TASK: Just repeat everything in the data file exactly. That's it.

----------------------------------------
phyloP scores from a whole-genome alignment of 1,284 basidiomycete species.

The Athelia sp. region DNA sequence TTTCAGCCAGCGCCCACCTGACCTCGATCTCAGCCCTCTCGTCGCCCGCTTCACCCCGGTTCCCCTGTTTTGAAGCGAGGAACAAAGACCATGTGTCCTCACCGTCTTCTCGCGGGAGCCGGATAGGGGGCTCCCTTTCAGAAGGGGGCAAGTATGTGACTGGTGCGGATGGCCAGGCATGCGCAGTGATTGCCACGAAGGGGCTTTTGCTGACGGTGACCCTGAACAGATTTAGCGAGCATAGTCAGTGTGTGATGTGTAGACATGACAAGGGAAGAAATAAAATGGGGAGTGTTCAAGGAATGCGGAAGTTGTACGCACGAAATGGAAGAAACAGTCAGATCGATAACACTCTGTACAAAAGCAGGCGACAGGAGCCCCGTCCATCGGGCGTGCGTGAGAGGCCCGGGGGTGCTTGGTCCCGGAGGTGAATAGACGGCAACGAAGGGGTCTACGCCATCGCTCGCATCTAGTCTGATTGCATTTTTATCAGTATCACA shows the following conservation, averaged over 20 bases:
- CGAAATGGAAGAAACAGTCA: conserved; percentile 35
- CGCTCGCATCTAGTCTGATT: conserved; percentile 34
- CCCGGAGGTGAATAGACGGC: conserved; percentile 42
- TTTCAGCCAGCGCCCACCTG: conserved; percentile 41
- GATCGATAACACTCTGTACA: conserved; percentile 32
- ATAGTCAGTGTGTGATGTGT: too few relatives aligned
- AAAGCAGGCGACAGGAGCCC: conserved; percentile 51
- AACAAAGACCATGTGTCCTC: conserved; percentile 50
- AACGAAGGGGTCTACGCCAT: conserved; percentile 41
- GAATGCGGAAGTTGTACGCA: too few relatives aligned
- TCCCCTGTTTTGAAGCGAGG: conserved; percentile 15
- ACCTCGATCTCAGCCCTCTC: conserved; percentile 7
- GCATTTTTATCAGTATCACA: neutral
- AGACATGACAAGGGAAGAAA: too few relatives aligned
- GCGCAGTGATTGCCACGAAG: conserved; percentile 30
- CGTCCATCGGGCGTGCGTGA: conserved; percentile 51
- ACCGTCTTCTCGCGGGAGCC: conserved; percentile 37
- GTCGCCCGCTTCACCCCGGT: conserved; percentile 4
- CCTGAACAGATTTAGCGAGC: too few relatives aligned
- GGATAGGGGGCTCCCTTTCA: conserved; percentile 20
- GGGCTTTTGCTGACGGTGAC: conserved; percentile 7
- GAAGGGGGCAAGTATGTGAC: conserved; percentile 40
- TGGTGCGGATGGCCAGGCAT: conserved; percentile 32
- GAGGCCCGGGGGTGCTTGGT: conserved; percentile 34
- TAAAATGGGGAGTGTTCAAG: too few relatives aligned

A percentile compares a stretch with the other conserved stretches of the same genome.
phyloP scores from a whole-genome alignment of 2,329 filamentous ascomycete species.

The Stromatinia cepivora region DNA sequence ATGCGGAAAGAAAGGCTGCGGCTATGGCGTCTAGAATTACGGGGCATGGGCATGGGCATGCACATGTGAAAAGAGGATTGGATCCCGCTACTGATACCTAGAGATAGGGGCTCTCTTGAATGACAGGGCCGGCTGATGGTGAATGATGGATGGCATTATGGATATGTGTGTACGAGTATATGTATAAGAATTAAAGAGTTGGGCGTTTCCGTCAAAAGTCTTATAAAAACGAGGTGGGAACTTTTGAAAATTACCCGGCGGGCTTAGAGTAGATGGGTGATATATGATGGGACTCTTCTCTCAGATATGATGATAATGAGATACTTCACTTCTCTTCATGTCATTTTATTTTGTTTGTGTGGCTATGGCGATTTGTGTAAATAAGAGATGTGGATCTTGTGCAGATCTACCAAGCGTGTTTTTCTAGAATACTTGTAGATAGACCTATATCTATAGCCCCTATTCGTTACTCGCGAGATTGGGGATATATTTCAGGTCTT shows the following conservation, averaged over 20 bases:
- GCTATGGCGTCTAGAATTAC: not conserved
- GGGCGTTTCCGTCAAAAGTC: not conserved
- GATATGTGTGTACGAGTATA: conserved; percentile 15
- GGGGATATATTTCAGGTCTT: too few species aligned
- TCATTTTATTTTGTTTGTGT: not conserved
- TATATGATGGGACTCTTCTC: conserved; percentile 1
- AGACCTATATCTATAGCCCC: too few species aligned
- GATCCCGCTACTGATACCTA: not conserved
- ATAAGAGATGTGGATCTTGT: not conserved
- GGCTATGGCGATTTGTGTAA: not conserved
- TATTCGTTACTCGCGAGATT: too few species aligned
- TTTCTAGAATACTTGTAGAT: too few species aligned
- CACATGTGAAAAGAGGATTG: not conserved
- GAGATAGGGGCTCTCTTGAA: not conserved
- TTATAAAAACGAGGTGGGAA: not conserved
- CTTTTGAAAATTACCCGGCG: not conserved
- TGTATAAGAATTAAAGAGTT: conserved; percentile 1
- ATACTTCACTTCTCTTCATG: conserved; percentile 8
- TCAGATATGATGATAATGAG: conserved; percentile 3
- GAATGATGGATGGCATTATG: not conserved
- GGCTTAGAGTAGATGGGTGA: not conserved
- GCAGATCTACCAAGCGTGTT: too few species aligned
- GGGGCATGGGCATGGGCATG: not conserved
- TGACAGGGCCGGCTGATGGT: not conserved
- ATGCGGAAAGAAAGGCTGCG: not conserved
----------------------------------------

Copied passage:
phyloP scores from a whole-genome alignment of 1,284 basidiomycete species.

The Athelia sp. region DNA sequence TTTCAGCCAGCGCCCACCTGACCTCGATCTCAGCCCTCTCGTCGCCCGCTTCACCCCGGTTCCCCTGTTTTGAAGCGAGGAACAAAGACCATGTGTCCTCACCGTCTTCTCGCGGGAGCCGGATAGGGGGCTCCCTTTCAGAAGGGGGCAAGTATGTGACTGGTGCGGATGGCCAGGCATGCGCAGTGATTGCCACGAAGGGGCTTTTGCTGACGGTGACCCTGAACAGATTTAGCGAGCATAGTCAGTGTGTGATGTGTAGACATGACAAGGGAAGAAATAAAATGGGGAGTGTTCAAGGAATGCGGAAGTTGTACGCACGAAATGGAAGAAACAGTCAGATCGATAACACTCTGTACAAAAGCAGGCGACAGGAGCCCCGTCCATCGGGCGTGCGTGAGAGGCCCGGGGGTGCTTGGTCCCGGAGGTGAATAGACGGCAACGAAGGGGTCTACGCCATCGCTCGCATCTAGTCTGATTGCATTTTTATCAGTATCACA shows the following conservation, averaged over 20 bases:
- CGAAATGGAAGAAACAGTCA: conserved; percentile 35
- CGCTCGCATCTAGTCTGATT: conserved; percentile 34
- CCCGGAGGTGAATAGACGGC: conserved; percentile 42
- TTTCAGCCAGCGCCCACCTG: conserved; percentile 41
- GATCGATAACACTCTGTACA: conserved; percentile 32
- ATAGTCAGTGTGTGATGTGT: too few relatives aligned
- AAAGCAGGCGACAGGAGCCC: conserved; percentile 51
- AACAAAGACCATGTGTCCTC: conserved; percentile 50
- AACGAAGGGGTCTACGCCAT: conserved; percentile 41
- GAATGCGGAAGTTGTACGCA: too few relatives aligned
- TCCCCTGTTTTGAAGCGAGG: conserved; percentile 15
- ACCTCGATCTCAGCCCTCTC: conserved; percentile 7
- GCATTTTTATCAGTATCACA: neutral
- AGACATGACAAGGGAAGAAA: too few relatives aligned
- GCGCAGTGATTGCCACGAAG: conserved; percentile 30
- CGTCCATCGGGCGTGCGTGA: conserved; percentile 51
- ACCGTCTTCTCGCGGGAGCC: conserved; percentile 37
- GTCGCCCGCTTCACCCCGGT: conserved; percentile 4
- CCTGAACAGATTTAGCGAGC: too few relatives aligned
- GGATAGGGGGCTCCCTTTCA: conserved; percentile 20
- GGGCTTTTGCTGACGGTGAC: conserved; percentile 7
- GAAGGGGGCAAGTATGTGAC: conserved; percentile 40
- TGGTGCGGATGGCCAGGCAT: conserved; percentile 32
- GAGGCCCGGGGGTGCTTGGT: conserved; percentile 34
- TAAAATGGGGAGTGTTCAAG: too few relatives aligned

A percentile compares a stretch with the other conserved stretches of the same genome.
phyloP scores from a whole-genome alignment of 2,329 filamentous ascomycete species.

The Stromatinia cepivora region DNA sequence ATGCGGAAAGAAAGGCTGCGGCTATGGCGTCTAGAATTACGGGGCATGGGCATGGGCATGCACATGTGAAAAGAGGATTGGATCCCGCTACTGATACCTAGAGATAGGGGCTCTCTTGAATGACAGGGCCGGCTGATGGTGAATGATGGATGGCATTATGGATATGTGTGTACGAGTATATGTATAAGAATTAAAGAGTTGGGCGTTTCCGTCAAAAGTCTTATAAAAACGAGGTGGGAACTTTTGAAAATTACCCGGCGGGCTTAGAGTAGATGGGTGATATATGATGGGACTCTTCTCTCAGATATGATGATAATGAGATACTTCACTTCTCTTCATGTCATTTTATTTTGTTTGTGTGGCTATGGCGATTTGTGTAAATAAGAGATGTGGATCTTGTGCAGATCTACCAAGCGTGTTTTTCTAGAATACTTGTAGATAGACCTATATCTATAGCCCCTATTCGTTACTCGCGAGATTGGGGATATATTTCAGGTCTT shows the following conservation, averaged over 20 bases:
- GCTATGGCGTCTAGAATTAC: not conserved
- GGGCGTTTCCGTCAAAAGTC: not conserved
- GATATGTGTGTACGAGTATA: conserved; percentile 15
- GGGGATATATTTCAGGTCTT: too few species aligned
- TCATTTTATTTTGTTTGTGT: not conserved
- TATATGATGGGACTCTTCTC: conserved; percentile 1
- AGACCTATATCTATAGCCCC: too few species aligned
- GATCCCGCTACTGATACCTA: not conserved
- ATAAGAGATGTGGATCTTGT: not conserved
- GGCTATGGCGATTTGTGTAA: not conserved
- TATTCGTTACTCGCGAGATT: too few species aligned
- TTTCTAGAATACTTGTAGAT: too few species aligned
- CACATGTGAAAAGAGGATTG: not conserved
- GAGATAGGGGCTCTCTTGAA: not conserved
- TTATAAAAACGAGGTGGGAA: not conserved
- CTTTTGAAAATTACCCGGCG: not conserved
- TGTATAAGAATTAAAGAGTT: conserved; percentile 1
- ATACTTCACTTCTCTTCATG: conserved; percentile 8
- TCAGATATGATGATAATGAG: conserved; percentile 3
- GAATGATGGATGGCATTATG: not conserved
- GGCTTAGAGTAGATGGGTGA: not conserved
- GCAGATCTACCAAGCGTGTT: too few species aligned
- GGGGCATGGGCATGGGCATG: not conserved
- TGACAGGGCCGGCTGATGGT: not conserved
- ATGCGGAAAGAAAGGCTGCG: not conserved